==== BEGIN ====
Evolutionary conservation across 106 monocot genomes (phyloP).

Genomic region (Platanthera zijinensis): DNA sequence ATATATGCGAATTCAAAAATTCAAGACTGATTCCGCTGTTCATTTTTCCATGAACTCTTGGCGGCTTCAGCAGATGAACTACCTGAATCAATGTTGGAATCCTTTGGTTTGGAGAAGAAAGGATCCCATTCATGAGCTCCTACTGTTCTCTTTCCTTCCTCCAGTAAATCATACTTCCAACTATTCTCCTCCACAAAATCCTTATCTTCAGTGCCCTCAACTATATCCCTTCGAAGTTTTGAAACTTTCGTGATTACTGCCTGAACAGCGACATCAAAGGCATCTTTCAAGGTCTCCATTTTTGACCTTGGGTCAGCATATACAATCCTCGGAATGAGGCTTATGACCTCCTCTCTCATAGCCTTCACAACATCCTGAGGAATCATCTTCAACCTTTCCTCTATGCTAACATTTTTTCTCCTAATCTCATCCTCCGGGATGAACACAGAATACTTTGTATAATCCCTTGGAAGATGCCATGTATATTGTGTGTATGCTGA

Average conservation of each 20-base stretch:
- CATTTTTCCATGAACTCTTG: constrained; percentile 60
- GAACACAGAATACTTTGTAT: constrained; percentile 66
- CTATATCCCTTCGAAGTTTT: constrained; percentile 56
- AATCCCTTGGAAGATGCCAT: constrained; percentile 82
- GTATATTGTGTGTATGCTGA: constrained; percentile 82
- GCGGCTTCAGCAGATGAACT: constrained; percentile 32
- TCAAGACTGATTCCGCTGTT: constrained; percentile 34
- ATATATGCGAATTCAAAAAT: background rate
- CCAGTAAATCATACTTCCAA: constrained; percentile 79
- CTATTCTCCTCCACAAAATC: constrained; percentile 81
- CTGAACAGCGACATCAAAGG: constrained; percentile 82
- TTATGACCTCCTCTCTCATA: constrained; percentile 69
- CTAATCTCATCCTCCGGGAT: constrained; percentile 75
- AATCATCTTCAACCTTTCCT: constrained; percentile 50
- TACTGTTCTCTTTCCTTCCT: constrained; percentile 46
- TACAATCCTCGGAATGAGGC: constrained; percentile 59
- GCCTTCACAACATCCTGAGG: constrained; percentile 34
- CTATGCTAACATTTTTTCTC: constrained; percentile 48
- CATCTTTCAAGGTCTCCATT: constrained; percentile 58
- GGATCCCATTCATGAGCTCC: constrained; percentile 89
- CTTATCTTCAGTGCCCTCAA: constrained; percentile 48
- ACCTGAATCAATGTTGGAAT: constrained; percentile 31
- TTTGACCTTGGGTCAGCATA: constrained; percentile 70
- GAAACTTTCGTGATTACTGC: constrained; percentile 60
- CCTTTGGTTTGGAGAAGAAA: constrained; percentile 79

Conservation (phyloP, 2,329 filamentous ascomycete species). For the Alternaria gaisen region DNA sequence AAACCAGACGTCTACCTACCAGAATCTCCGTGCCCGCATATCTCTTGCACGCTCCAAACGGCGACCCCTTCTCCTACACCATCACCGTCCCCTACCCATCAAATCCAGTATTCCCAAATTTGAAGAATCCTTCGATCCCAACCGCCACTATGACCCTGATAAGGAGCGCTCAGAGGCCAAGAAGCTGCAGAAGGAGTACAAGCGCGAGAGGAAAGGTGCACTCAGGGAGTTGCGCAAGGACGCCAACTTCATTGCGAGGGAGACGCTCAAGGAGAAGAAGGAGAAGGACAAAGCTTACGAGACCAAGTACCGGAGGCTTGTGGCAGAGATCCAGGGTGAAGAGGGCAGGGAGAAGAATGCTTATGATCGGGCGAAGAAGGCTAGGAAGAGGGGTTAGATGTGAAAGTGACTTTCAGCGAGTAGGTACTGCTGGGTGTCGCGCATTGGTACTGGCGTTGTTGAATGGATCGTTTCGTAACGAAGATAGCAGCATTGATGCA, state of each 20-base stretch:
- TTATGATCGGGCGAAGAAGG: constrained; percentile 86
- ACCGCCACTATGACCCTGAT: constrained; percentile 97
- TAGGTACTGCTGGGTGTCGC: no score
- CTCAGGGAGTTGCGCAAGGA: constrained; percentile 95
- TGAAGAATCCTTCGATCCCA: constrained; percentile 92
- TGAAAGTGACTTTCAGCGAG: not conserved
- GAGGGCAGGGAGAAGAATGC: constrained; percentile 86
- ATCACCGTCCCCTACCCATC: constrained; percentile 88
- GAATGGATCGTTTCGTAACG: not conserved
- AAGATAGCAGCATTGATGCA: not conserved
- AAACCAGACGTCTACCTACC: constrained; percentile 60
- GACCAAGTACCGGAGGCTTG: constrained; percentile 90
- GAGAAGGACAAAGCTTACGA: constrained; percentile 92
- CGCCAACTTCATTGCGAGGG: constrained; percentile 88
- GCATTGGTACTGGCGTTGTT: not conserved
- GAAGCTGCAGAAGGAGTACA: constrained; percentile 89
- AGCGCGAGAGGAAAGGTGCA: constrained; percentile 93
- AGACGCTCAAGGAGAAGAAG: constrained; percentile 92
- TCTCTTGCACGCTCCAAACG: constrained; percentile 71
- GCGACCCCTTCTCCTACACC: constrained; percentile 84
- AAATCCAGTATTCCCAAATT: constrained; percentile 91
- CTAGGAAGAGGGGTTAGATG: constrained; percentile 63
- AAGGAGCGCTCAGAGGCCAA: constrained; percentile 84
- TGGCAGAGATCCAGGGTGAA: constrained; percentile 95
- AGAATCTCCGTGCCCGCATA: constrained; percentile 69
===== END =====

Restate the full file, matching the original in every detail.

Evolutionary conservation across 106 monocot genomes (phyloP).

Genomic region (Platanthera zijinensis): DNA sequence ATATATGCGAATTCAAAAATTCAAGACTGATTCCGCTGTTCATTTTTCCATGAACTCTTGGCGGCTTCAGCAGATGAACTACCTGAATCAATGTTGGAATCCTTTGGTTTGGAGAAGAAAGGATCCCATTCATGAGCTCCTACTGTTCTCTTTCCTTCCTCCAGTAAATCATACTTCCAACTATTCTCCTCCACAAAATCCTTATCTTCAGTGCCCTCAACTATATCCCTTCGAAGTTTTGAAACTTTCGTGATTACTGCCTGAACAGCGACATCAAAGGCATCTTTCAAGGTCTCCATTTTTGACCTTGGGTCAGCATATACAATCCTCGGAATGAGGCTTATGACCTCCTCTCTCATAGCCTTCACAACATCCTGAGGAATCATCTTCAACCTTTCCTCTATGCTAACATTTTTTCTCCTAATCTCATCCTCCGGGATGAACACAGAATACTTTGTATAATCCCTTGGAAGATGCCATGTATATTGTGTGTATGCTGA

Average conservation of each 20-base stretch:
- CATTTTTCCATGAACTCTTG: constrained; percentile 60
- GAACACAGAATACTTTGTAT: constrained; percentile 66
- CTATATCCCTTCGAAGTTTT: constrained; percentile 56
- AATCCCTTGGAAGATGCCAT: constrained; percentile 82
- GTATATTGTGTGTATGCTGA: constrained; percentile 82
- GCGGCTTCAGCAGATGAACT: constrained; percentile 32
- TCAAGACTGATTCCGCTGTT: constrained; percentile 34
- ATATATGCGAATTCAAAAAT: background rate
- CCAGTAAATCATACTTCCAA: constrained; percentile 79
- CTATTCTCCTCCACAAAATC: constrained; percentile 81
- CTGAACAGCGACATCAAAGG: constrained; percentile 82
- TTATGACCTCCTCTCTCATA: constrained; percentile 69
- CTAATCTCATCCTCCGGGAT: constrained; percentile 75
- AATCATCTTCAACCTTTCCT: constrained; percentile 50
- TACTGTTCTCTTTCCTTCCT: constrained; percentile 46
- TACAATCCTCGGAATGAGGC: constrained; percentile 59
- GCCTTCACAACATCCTGAGG: constrained; percentile 34
- CTATGCTAACATTTTTTCTC: constrained; percentile 48
- CATCTTTCAAGGTCTCCATT: constrained; percentile 58
- GGATCCCATTCATGAGCTCC: constrained; percentile 89
- CTTATCTTCAGTGCCCTCAA: constrained; percentile 48
- ACCTGAATCAATGTTGGAAT: constrained; percentile 31
- TTTGACCTTGGGTCAGCATA: constrained; percentile 70
- GAAACTTTCGTGATTACTGC: constrained; percentile 60
- CCTTTGGTTTGGAGAAGAAA: constrained; percentile 79

Conservation (phyloP, 2,329 filamentous ascomycete species). For the Alternaria gaisen region DNA sequence AAACCAGACGTCTACCTACCAGAATCTCCGTGCCCGCATATCTCTTGCACGCTCCAAACGGCGACCCCTTCTCCTACACCATCACCGTCCCCTACCCATCAAATCCAGTATTCCCAAATTTGAAGAATCCTTCGATCCCAACCGCCACTATGACCCTGATAAGGAGCGCTCAGAGGCCAAGAAGCTGCAGAAGGAGTACAAGCGCGAGAGGAAAGGTGCACTCAGGGAGTTGCGCAAGGACGCCAACTTCATTGCGAGGGAGACGCTCAAGGAGAAGAAGGAGAAGGACAAAGCTTACGAGACCAAGTACCGGAGGCTTGTGGCAGAGATCCAGGGTGAAGAGGGCAGGGAGAAGAATGCTTATGATCGGGCGAAGAAGGCTAGGAAGAGGGGTTAGATGTGAAAGTGACTTTCAGCGAGTAGGTACTGCTGGGTGTCGCGCATTGGTACTGGCGTTGTTGAATGGATCGTTTCGTAACGAAGATAGCAGCATTGATGCA, state of each 20-base stretch:
- TTATGATCGGGCGAAGAAGG: constrained; percentile 86
- ACCGCCACTATGACCCTGAT: constrained; percentile 97
- TAGGTACTGCTGGGTGTCGC: no score
- CTCAGGGAGTTGCGCAAGGA: constrained; percentile 95
- TGAAGAATCCTTCGATCCCA: constrained; percentile 92
- TGAAAGTGACTTTCAGCGAG: not conserved
- GAGGGCAGGGAGAAGAATGC: constrained; percentile 86
- ATCACCGTCCCCTACCCATC: constrained; percentile 88
- GAATGGATCGTTTCGTAACG: not conserved
- AAGATAGCAGCATTGATGCA: not conserved
- AAACCAGACGTCTACCTACC: constrained; percentile 60
- GACCAAGTACCGGAGGCTTG: constrained; percentile 90
- GAGAAGGACAAAGCTTACGA: constrained; percentile 92
- CGCCAACTTCATTGCGAGGG: constrained; percentile 88
- GCATTGGTACTGGCGTTGTT: not conserved
- GAAGCTGCAGAAGGAGTACA: constrained; percentile 89
- AGCGCGAGAGGAAAGGTGCA: constrained; percentile 93
- AGACGCTCAAGGAGAAGAAG: constrained; percentile 92
- TCTCTTGCACGCTCCAAACG: constrained; percentile 71
- GCGACCCCTTCTCCTACACC: constrained; percentile 84
- AAATCCAGTATTCCCAAATT: constrained; percentile 91
- CTAGGAAGAGGGGTTAGATG: constrained; percentile 63
- AAGGAGCGCTCAGAGGCCAA: constrained; percentile 84
- TGGCAGAGATCCAGGGTGAA: constrained; percentile 95
- AGAATCTCCGTGCCCGCATA: constrained; percentile 69